A persistent offloading by foreign portfolio investors (FPIs) after the budget proposed a higher surcharge has left the Indian equity market jittery, with the BSE Sensex and the Nifty losing over 6 percent and 7 percent, respectively, in July.
FPIs have sold equities over US$1.7 billion in the Indian market, marking the highest outflow in the last 10 months. The market undertone continues to remain jittery.
A slowdown in consumption and absence of any remedial measure in the recent budget to revive growth has not gone down well with the investors.
The market is eagerly looking forward to some sort of stimulus by the government to kick-start growth, without which it will be difficult for corporates to report sustainable growth in the absence of a pick-up in private capex.
Dismal corporate performance has led to a de-rating in the Indian equity market after a span of more than 15 years. Mid and small-cap stocks continue to face the brunt of the market following concerns over growth.
Slow growth in Q4FY19 took a toll on corporate earnings, as BSE 500 companies registered an average growth of negative 5 percent (ex-BFSIs).
Similarly, corporate earnings in Q1FY20 do not look encouraging, so far. An average earnings growth of more than 520 companies stood merely at sub-5 percent (including banks).
Measures such as higher capital infusion (Rs 70,000 crore) in the public sector banks and impetus for the NBFCs revival via one-time partial credit guarantee (for six months) for first loss of up to 10 percent to PSBs for purchase of high-rated pooled assets of financially sound NBFCs (up to Rs one lakh crore during FY20) are not considered sufficient to revive the ailing micro, small and medium enterprises (MSMEs).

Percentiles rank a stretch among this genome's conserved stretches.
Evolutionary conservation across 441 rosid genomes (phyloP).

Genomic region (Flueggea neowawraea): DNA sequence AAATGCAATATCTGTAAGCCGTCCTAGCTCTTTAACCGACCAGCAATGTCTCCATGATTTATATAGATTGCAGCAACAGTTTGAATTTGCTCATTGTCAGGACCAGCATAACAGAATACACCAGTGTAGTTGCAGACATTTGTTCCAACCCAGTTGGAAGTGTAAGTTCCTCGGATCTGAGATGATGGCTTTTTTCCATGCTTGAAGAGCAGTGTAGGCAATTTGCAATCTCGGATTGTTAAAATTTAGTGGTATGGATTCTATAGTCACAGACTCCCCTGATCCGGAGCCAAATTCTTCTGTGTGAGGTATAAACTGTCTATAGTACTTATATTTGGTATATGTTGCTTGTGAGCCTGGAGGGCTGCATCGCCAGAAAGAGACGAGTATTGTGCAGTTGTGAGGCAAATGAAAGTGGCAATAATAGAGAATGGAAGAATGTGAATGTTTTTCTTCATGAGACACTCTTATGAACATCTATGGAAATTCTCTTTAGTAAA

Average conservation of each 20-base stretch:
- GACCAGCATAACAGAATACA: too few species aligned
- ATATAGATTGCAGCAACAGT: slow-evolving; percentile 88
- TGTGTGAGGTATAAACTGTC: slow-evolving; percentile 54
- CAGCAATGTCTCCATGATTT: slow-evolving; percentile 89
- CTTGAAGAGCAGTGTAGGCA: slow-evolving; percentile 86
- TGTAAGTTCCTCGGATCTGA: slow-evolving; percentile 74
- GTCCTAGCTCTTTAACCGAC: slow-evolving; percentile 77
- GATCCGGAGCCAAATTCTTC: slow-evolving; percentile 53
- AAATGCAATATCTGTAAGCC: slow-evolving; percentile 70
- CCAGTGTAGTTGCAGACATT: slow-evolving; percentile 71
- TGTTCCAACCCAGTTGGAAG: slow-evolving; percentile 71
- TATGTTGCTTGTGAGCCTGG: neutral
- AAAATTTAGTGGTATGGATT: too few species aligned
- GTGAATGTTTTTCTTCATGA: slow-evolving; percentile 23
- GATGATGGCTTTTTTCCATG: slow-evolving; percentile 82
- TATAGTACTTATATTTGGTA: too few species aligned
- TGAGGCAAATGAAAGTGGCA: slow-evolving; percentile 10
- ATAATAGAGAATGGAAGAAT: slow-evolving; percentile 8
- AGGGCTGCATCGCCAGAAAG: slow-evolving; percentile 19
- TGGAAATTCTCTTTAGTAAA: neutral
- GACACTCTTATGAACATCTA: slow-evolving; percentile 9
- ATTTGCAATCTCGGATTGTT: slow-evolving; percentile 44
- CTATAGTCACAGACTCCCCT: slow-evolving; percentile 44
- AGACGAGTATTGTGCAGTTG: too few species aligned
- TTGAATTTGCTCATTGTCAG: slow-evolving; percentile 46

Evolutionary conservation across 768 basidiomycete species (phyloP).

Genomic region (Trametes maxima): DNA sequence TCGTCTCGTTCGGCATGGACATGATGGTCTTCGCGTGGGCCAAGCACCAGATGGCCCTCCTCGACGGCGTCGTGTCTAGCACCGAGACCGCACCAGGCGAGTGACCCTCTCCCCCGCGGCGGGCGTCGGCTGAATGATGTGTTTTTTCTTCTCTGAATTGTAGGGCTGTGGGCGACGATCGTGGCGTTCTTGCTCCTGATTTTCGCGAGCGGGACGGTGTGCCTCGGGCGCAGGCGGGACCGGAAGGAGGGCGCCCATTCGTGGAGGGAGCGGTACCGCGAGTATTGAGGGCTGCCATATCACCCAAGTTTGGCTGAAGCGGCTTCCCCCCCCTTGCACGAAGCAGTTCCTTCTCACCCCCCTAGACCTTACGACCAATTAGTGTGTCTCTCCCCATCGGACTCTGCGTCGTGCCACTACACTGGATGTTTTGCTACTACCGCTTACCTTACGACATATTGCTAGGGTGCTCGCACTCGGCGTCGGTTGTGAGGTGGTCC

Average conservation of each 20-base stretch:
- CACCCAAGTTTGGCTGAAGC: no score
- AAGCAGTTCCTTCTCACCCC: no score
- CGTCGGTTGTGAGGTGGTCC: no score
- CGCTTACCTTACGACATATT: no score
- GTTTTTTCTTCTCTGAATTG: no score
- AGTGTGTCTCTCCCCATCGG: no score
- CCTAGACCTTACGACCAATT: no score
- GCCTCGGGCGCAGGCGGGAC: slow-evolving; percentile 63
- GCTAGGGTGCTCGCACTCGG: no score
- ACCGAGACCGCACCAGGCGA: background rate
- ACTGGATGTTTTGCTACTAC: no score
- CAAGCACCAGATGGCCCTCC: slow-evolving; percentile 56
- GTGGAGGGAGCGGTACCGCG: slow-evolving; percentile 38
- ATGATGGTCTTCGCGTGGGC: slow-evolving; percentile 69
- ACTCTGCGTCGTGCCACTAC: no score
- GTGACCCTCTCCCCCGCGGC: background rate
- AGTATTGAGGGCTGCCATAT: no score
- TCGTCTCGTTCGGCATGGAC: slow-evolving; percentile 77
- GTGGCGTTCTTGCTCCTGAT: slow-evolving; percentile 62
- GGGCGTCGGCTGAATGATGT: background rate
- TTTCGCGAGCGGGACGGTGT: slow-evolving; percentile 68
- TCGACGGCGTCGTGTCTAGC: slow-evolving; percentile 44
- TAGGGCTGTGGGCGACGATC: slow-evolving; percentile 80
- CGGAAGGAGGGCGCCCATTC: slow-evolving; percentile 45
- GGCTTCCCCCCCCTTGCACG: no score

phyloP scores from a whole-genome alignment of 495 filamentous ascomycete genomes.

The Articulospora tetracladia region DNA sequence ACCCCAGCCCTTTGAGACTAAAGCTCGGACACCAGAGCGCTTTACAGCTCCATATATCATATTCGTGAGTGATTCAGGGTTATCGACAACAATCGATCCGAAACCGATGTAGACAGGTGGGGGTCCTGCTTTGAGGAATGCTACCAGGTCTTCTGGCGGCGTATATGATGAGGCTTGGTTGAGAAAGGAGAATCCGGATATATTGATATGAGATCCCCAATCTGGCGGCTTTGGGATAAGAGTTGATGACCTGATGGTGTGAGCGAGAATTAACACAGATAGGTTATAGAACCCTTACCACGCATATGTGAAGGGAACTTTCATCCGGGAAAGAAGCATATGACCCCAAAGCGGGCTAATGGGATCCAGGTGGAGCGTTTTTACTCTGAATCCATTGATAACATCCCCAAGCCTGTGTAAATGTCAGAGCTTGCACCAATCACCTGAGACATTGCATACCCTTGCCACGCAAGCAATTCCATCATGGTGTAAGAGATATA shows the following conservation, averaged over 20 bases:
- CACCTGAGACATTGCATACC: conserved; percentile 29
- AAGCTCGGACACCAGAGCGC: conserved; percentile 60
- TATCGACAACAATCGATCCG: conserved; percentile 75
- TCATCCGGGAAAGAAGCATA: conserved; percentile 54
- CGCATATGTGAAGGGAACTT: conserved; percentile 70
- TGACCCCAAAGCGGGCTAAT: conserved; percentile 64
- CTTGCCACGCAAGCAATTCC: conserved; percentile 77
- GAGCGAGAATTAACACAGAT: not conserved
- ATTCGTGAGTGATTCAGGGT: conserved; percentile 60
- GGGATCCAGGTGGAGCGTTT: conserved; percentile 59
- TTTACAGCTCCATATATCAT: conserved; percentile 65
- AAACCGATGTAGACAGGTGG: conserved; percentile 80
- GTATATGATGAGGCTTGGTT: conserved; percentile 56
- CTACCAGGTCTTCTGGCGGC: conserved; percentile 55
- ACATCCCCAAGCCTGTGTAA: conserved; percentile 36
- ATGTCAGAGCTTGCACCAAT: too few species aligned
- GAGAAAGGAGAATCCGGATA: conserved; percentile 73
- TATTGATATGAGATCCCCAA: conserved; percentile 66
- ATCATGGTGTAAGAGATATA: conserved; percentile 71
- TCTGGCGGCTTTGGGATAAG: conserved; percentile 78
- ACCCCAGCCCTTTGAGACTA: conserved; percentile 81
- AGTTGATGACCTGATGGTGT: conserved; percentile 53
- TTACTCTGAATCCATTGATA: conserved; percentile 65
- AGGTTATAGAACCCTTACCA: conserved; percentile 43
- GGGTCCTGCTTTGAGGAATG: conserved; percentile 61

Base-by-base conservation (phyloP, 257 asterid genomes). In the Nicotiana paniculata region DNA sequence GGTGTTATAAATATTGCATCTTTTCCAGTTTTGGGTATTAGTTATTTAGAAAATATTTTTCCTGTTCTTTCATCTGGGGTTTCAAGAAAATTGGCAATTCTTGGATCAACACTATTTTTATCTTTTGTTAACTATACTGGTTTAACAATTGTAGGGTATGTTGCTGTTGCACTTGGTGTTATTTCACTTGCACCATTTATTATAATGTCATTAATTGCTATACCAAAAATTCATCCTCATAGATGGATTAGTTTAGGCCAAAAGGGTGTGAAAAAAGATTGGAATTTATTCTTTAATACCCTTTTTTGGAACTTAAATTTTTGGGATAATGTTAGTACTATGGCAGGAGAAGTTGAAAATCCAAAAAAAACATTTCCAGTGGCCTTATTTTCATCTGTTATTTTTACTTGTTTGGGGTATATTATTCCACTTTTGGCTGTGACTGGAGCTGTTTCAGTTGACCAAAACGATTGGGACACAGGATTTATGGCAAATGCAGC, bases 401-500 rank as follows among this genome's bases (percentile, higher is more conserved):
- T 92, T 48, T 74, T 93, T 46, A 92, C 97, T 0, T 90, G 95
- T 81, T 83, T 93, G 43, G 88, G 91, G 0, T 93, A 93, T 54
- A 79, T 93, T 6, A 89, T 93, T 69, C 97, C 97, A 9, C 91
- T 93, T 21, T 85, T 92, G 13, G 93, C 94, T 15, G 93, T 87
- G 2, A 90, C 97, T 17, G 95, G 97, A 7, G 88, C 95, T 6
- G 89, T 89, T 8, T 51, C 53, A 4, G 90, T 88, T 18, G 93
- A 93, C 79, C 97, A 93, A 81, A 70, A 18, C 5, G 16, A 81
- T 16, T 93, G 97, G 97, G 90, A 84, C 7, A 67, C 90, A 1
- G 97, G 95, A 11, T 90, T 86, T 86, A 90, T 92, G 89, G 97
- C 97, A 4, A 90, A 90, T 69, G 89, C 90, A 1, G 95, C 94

Notably, as the MSMEs contribute over 30 percent to India’s GDP, it is a matter of utmost importance for the government to take remedial measures to bolster segmental growth.
In a scenario of a global slowdown and resultant shrinkage in exports, domestic consumption must pick up to support the economy.
Given the least chance of hardening of commodity prices due to global phenomena and benign inflation scenario, the Reserve Bank of India (RBI) will essentially propel more rate cuts.
Nevertheless, we understand that NDA 2.0 with a full majority is committed to delivering high growth and will take required measures in due course.
However, the market may remain volatile in the interim period until it really sees any sign of economic revival and visibility of better earnings growth.
Most of the times, we have been advising to invest in quality mid-cap stocks with better earnings visibility and sound corporate government.
However, only a few select large-cap stocks, which have corrected a lot in July 2019, offer decent risk-reward proposition. We advise investors to selectively look at those stocks.
Investment in passively managed funds like ETFs (especially low volatility and income paying) also appears to be prudent, given low total expense ratio and proven track record during volatility.
(The author is Head Retail Broking, Reliance Securities)
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